about a year ago
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Software Brings Eye Contact To Video Chat, With a Little Help From Kinect

bkr1_2k That isn't eye contact (111 comments)

Altering the image doesn't provide eye contact. Eye contact is a palpable connection between two people, not just me staring into the eyes of an image. Unless it communicates the "connection" (for lack of a better word) created when you actually look someone in the eye, it's just a gimmick.

about a year ago
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Mini-Brains Grown In the Lab

bkr1_2k Re:Ethical implications (170 comments)

I think you miss the part where it's unethical to have Slaves, no matter what race/species they are. Or maybe you didn't and you just think it doesn't matter.

about a year ago
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Mini-Brains Grown In the Lab

bkr1_2k Re:Ethical implications (170 comments)

Parents do this with medical care of their children every day, all over the world. If a person "creates" a body-less brain, why wouldn't they have the same rights/responsibilities to treat it as a parent does a child? I make life and death decisions for my children in all medical circumstances. If I chose to have my (hypothetically) ill child to undergo experimental treatment, the child has no choice until they turn 18 years old (in most places). Now, obviously I can't just say "kill the child" after a certain point but I can effectively do the same thing by denying treatment or seeking treatment not proscribed or ineffective treatment.

How and why would a petri-dish brain be any different?

about a year ago

Submissions

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How to Recognize a Good Business Person

bkr1_2k bkr1_2k writes  |  more than 6 years ago

bkr1_2k (237627) writes "A recent Slashdot article implied there was some way to "know a good programmer". I disagree with the premise of the article, but that's not the point of this article. This article was inspired by a response to one of my comments about how to tell a good business person when you're looking at working for a startup or young company.

First, since I'm writing this primarily for Slashdot, my credentials. In short, my credentials are no better than anyone else's. I have worked primarily for large companies. I am an electrical engineer with a background in linguistics prior to my technical career. I have been a program manager on small programs and a technical lead on some of those as well as working very large projects. I have never been a "hiring supervisor" but I have managed people both in the military and out. I have taken some business courses focusing on starting technology businesses and I have started several small companies, the most recent of which has promise if I can keep my team motivated.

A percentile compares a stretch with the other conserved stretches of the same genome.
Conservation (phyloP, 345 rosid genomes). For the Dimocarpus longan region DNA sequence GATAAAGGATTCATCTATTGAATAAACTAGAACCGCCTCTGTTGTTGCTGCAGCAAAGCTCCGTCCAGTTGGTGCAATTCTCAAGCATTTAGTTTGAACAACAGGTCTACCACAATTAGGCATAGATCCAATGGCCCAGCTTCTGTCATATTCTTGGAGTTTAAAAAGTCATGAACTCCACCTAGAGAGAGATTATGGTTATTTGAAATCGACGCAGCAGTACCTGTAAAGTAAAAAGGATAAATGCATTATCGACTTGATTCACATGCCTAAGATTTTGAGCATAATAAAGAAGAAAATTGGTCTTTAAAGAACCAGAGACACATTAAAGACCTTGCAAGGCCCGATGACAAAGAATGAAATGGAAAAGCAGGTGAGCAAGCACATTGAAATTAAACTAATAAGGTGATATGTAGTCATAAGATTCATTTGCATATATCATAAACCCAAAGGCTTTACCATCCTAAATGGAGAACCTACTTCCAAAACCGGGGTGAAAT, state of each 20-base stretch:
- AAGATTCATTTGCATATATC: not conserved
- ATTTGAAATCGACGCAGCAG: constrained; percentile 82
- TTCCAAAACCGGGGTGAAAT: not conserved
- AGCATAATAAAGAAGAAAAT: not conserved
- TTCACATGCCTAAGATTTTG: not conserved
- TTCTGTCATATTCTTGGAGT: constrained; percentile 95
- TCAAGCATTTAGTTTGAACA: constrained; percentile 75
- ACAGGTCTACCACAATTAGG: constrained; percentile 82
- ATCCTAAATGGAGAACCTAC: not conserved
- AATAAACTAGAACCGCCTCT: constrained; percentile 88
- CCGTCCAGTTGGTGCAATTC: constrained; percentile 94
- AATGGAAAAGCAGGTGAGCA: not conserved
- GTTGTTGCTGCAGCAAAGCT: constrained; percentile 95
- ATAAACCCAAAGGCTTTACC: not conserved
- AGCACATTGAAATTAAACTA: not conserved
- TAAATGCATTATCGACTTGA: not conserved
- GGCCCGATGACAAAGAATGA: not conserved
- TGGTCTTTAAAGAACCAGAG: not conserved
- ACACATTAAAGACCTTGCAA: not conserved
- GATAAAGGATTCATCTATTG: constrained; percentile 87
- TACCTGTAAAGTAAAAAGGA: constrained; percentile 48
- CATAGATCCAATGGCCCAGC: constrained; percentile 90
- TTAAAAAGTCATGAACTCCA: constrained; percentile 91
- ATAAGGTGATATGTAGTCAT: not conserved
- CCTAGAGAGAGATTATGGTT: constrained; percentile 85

So what does it take to recognize a "good" business person? How can you tell if the management can take that floogelbinder and make it the next iPod? What are some key aspects of management that you can tell during an interview that will give you insight whether or not to take the risk and invest your time and your career in this ragtag group of upstarts?

We've all worked for bad managers. Some of us have been lucky enough to work for good managers. That's the first place to start. What are key elements to good management that you can glean from an interviewer? Obviously you can see true communication skills during an interview, but can you see time management? What about delegation of tasking and authority to evenly distribute the work load? Can you see humility and willingness to accept different approaches for problem solving? Can you see real planning and long-range vision? While these are important aspects for a good working environment, they may not be able to tell you whether or not the management team can parlay ideas into successful products, even if you can determine them during the interview process.

A business plan is crucial to successfully getting a startup from idea to reality and it will have several key aspects that you can find out about with some simple questions. If you can get a hold of the full plan for your reading pleasure, do so. That's unlikely so here are the major things to think about in a business plan and some things that will tell you how much thought has gone into the business side of an idea rather than just the technology side of it.

Company focus- does the company have a cohesive vision to guide them through the turmoil of initial startup? Not all companies have a mission statement, and some don't need them, but they are very helpful for providing a direction when things start to flounder, as they always do. How will management refocus attention and re-motivate employees when the going gets tough?